In chapter one, player characters control man-apes in the African wilderness of four million years ago.  Each has the same ability scores.  Events occur in three phases:  Survival (2 game days), Changes (2 game days), and Conquest (3 – 5 game days).  During the Survival phase, the man-apes cope with carnivores and an enemy tribe while trying to obtain sufficient food and water for survival.  A day without water reduces Stamina by 1d10; a day without food reduces Stamina by 1d5.  In the Changes phase, the monolith appears.  On the second day, “each PC man-ape visiting the monolith gains one skill” determined on the Skill Chart (at left).  Man-apes can learn skills from one another.  Player characters achieve the goal of the Conquest phase “when (1) they have slain a carnivore, and (2) the enemy tribe has surrendered.”

Chapter two takes place in 1994 and we learn, “The mega-corporations (which will eventually evolve into Pan Galactic, of the normal STAR FRONTIERS® game setting) dominate the quality of life.”  Players create original characters that reside “on Station One, the largest of three orbital cities floating above the Earth.”  Unlike the usual character generation procedure, a player may allocate a total of twelve Skill Levels among up to five skills (“with a maximum of 5 in any one Skill”).  The Computer and Technician skills are required and “at least 2 of [the skills] must be from the character's PSA.”  Each player then distributes forty additional points among the character's abilities.  “Finally, each player should secretly choose a nationality:  American, Russian, Chinese, or Other.”  Players are informed, “there has been a standing reward of 1,000 CR for anyone able to produce an item created by an extra-terrestrial life form.”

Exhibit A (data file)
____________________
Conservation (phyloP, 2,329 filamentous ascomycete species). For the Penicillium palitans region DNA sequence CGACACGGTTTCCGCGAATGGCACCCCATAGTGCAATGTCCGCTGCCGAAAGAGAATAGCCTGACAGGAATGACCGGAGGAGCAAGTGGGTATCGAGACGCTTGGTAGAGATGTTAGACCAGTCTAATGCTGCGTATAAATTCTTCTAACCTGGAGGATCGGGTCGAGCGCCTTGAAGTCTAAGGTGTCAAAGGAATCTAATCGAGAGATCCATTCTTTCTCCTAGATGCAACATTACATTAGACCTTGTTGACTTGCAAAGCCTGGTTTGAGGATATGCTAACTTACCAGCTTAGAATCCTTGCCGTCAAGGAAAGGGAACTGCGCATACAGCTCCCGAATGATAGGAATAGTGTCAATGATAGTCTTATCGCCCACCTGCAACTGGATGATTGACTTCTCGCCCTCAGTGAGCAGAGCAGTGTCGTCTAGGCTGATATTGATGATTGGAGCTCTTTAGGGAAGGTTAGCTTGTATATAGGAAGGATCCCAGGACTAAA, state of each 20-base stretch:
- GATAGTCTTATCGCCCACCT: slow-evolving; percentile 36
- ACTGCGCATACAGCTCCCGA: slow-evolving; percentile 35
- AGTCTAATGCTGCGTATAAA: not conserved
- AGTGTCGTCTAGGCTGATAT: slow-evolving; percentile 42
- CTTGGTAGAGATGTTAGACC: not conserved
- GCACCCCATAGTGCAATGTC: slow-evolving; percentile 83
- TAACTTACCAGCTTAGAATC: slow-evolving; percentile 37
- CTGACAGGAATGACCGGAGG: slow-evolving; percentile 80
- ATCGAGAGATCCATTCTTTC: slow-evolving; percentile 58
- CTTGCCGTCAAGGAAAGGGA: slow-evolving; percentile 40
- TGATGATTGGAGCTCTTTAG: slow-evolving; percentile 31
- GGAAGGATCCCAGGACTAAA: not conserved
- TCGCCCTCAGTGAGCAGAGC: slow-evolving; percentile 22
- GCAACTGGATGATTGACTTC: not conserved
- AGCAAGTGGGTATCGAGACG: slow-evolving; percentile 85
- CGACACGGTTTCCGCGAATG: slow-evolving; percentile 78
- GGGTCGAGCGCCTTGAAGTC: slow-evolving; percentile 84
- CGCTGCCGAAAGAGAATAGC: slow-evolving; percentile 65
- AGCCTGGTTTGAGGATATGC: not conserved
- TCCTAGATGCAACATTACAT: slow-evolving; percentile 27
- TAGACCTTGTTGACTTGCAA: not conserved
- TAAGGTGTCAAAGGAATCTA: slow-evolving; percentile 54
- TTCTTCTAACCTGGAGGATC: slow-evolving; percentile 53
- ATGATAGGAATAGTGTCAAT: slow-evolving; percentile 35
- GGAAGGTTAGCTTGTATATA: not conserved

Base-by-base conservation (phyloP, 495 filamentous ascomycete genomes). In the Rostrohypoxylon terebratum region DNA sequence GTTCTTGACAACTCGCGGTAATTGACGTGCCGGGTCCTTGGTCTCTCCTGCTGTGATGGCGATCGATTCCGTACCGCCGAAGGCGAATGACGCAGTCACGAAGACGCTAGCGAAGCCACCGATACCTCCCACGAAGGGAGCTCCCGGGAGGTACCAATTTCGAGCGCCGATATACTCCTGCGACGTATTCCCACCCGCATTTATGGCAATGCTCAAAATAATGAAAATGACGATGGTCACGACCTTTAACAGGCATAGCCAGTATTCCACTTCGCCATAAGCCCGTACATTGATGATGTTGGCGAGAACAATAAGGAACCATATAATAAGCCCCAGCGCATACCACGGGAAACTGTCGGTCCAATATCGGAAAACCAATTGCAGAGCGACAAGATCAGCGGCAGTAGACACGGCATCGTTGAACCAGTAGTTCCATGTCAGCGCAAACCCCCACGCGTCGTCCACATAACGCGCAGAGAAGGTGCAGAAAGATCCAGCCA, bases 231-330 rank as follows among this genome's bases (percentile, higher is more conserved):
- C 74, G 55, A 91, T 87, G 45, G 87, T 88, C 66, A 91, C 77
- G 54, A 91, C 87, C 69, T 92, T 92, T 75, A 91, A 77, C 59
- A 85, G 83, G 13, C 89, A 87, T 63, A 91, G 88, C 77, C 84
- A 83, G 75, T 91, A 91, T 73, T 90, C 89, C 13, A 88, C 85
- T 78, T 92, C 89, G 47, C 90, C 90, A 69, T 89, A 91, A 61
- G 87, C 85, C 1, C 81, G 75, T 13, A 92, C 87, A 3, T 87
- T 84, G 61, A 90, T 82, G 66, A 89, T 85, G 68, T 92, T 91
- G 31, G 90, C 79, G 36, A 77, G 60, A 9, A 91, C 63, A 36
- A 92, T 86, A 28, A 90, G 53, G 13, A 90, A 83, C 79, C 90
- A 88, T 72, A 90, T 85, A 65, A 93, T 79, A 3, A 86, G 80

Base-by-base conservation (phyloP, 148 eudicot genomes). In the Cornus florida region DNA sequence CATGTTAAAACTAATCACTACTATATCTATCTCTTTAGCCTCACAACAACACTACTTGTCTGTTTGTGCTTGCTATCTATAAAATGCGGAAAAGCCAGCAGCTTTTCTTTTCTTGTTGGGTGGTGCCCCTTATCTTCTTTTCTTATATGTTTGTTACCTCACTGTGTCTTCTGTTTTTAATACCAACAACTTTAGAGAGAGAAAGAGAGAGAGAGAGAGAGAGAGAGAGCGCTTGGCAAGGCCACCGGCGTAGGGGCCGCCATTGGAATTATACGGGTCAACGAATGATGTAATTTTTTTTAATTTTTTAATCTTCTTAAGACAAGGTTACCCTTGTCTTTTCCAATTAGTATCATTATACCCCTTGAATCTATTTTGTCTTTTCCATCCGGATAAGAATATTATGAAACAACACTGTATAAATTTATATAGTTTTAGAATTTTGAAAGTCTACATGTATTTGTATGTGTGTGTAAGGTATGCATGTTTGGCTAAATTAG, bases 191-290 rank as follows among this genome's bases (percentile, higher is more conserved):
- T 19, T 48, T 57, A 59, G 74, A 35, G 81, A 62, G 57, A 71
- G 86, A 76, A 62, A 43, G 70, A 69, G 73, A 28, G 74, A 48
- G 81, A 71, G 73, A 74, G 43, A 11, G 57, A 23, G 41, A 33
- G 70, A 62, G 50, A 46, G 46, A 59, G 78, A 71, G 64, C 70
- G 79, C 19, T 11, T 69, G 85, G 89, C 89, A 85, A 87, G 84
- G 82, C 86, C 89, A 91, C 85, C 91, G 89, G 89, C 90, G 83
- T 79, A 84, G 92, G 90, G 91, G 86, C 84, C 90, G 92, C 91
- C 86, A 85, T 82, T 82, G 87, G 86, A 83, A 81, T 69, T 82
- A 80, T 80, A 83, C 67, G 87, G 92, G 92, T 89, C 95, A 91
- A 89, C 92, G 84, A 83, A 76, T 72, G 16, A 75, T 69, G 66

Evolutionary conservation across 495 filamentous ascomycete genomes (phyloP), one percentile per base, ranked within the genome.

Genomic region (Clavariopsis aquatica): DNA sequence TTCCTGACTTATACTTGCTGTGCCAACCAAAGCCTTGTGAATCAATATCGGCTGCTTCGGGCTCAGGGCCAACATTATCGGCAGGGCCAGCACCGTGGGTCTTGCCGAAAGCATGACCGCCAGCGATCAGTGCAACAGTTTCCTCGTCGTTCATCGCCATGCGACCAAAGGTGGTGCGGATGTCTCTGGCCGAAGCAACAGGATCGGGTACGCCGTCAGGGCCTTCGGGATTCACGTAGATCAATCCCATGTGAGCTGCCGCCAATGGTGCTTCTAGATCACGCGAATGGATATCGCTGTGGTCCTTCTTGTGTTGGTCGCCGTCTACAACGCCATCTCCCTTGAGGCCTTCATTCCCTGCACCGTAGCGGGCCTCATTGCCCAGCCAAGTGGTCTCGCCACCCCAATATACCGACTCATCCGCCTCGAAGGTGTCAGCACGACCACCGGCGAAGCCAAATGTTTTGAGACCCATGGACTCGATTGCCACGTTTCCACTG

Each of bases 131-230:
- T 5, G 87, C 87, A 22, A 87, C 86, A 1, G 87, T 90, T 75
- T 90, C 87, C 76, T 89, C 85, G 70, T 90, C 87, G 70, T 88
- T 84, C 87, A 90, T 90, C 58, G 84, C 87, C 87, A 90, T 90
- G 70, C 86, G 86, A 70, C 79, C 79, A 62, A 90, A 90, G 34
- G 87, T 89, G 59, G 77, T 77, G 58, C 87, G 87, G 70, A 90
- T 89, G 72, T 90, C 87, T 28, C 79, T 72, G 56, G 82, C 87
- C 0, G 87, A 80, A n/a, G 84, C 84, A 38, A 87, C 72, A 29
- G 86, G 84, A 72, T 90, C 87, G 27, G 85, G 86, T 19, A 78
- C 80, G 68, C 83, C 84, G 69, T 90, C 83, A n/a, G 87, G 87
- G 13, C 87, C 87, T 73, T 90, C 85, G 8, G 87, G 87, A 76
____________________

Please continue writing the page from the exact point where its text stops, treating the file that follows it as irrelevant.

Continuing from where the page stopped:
The player characters are recruited by American authorities to locate a presumed extraterrestrial artifact on the moon.  There are nineteen magnetic anomalies on the Lunar map, one of which is randomly determined to be caused by the artifact.  (Although the module refers to squares on the Lunar map, the map itself displays hexes.)  Time is of the essence since the Chinese will arrive in sixty hours to perform their own explorations.  One player character is secretly approached by a Russian agent and another by a Chinese agent.  Respectively, the agents offer 50 credits “to openly claim [the anomaly] in the name of his country, instead of the U.S.A.”  Whether or not the characters accept this generous offer, several NPCs will be working for the Russians or Chinese.  Player characters – either individually or in teams – explore the various anomalies using provided equipment.  “After the large anomaly is pinpointed, all characters involved in the search are detained,” we learn, “The characters never learn the reason for the secrecy...”  Outside the presence of the player characters, “a group of experts and technicians excavate around [the monolith].”  Then the monolith “emits a series of five electronic shrieks.”  One wonders what the players could learn about themselves and their universe via this chapter.

The third chapter takes place on board the USS Discovery and each player controls one of the crew members from the film (Dave Bowman and Frank Poole).  If there are more than two players, one or more of the hibernating astronauts should be used (Kaminski, Hunter and Whitehead – I don't know where Whitehead came from, in the film it was Kimball).  Any additional characters should not be created randomly; we are instructed, “Design the characters to be useful.”